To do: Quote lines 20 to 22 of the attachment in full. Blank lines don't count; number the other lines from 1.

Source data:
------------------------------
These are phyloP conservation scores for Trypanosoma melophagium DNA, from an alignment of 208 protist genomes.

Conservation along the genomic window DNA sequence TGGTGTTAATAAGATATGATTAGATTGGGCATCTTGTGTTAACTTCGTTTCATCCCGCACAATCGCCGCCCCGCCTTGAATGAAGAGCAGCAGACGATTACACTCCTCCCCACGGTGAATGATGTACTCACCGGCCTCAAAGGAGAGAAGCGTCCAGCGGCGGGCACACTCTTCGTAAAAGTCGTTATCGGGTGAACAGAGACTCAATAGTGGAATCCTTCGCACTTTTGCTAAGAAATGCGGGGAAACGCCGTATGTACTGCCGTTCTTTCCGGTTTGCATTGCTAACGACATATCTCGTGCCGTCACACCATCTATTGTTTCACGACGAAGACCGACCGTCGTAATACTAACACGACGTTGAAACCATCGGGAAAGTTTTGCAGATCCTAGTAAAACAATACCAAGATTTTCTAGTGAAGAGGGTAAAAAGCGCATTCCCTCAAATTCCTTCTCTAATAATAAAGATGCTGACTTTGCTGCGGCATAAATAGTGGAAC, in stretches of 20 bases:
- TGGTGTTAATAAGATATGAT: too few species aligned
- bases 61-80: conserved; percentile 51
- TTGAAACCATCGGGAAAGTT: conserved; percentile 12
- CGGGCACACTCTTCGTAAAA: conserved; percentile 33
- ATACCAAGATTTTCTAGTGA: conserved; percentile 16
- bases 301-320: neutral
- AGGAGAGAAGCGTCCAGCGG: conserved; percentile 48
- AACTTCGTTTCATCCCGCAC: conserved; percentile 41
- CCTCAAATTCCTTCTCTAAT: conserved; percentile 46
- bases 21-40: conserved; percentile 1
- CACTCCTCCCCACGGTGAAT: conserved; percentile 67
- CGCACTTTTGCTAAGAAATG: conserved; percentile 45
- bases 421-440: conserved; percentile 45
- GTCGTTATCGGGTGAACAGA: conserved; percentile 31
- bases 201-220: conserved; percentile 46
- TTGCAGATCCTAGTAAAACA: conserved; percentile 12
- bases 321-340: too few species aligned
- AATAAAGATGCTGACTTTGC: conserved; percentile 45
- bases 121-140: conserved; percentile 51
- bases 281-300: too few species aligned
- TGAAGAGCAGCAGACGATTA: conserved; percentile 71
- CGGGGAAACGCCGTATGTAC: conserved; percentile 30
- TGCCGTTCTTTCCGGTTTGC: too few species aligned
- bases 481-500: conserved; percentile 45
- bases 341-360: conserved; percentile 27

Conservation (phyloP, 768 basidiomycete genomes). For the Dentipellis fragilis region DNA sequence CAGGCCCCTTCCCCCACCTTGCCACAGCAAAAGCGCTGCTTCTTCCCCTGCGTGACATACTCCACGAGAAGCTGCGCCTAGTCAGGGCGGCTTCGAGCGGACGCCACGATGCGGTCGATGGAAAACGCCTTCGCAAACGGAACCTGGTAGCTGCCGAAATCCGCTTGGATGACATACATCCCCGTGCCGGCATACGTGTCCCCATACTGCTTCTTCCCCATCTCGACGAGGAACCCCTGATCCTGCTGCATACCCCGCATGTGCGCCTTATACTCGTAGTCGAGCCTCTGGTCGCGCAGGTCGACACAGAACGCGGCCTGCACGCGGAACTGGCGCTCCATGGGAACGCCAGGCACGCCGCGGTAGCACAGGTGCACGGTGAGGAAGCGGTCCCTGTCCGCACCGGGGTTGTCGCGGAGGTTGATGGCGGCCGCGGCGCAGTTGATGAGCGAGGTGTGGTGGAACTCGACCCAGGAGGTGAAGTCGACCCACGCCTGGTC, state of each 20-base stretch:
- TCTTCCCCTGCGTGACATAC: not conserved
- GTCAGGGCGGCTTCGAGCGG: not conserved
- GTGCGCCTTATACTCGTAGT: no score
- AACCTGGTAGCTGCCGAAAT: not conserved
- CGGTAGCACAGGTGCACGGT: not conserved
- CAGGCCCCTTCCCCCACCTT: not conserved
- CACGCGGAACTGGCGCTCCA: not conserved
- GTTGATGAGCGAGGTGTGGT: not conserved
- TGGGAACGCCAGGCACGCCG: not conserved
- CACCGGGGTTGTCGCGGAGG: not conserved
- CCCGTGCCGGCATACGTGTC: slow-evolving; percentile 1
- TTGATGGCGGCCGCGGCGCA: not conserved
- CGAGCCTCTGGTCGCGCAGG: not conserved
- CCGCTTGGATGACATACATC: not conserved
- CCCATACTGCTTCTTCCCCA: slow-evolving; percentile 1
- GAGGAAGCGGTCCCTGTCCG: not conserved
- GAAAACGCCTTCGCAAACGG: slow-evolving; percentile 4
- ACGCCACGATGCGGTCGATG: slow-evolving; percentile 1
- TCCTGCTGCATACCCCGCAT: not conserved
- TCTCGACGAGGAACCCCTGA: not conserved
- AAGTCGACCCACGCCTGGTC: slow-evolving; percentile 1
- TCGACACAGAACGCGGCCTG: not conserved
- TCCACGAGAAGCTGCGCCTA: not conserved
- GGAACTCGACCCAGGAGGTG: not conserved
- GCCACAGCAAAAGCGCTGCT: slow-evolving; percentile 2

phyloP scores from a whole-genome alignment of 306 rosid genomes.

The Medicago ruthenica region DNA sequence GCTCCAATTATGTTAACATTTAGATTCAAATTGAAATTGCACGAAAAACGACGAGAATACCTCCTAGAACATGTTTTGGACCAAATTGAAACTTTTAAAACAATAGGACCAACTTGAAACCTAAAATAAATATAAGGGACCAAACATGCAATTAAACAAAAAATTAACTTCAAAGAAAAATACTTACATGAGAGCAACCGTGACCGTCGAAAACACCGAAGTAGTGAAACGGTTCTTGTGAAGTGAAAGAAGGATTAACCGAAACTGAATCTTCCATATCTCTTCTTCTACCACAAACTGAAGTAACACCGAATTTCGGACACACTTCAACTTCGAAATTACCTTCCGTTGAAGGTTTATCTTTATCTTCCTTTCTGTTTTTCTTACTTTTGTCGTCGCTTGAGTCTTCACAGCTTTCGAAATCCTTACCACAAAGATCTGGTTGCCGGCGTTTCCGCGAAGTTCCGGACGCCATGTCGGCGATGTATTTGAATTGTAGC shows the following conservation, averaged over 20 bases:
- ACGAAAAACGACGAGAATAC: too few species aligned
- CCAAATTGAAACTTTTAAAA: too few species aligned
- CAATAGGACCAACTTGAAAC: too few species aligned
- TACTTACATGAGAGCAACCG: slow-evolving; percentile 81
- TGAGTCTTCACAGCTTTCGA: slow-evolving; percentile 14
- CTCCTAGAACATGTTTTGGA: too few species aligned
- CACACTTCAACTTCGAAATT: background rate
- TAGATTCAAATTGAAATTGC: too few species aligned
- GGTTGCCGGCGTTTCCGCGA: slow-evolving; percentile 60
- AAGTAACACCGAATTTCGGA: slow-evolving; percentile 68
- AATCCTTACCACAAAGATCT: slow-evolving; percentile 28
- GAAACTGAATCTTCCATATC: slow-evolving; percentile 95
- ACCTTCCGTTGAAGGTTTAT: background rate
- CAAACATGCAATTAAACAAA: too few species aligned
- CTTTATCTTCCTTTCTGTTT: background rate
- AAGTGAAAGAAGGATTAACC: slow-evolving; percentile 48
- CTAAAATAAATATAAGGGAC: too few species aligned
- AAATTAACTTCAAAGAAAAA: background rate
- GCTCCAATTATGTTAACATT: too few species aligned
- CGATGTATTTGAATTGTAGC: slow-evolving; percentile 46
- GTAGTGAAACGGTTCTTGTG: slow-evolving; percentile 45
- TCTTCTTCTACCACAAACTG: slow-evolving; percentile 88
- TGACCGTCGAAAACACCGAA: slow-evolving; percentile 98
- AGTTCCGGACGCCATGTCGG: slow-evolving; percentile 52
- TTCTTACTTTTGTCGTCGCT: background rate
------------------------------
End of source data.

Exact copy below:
- AATAAAGATGCTGACTTTGC: conserved; percentile 45
- bases 121-140: conserved; percentile 51
- bases 281-300: too few species aligned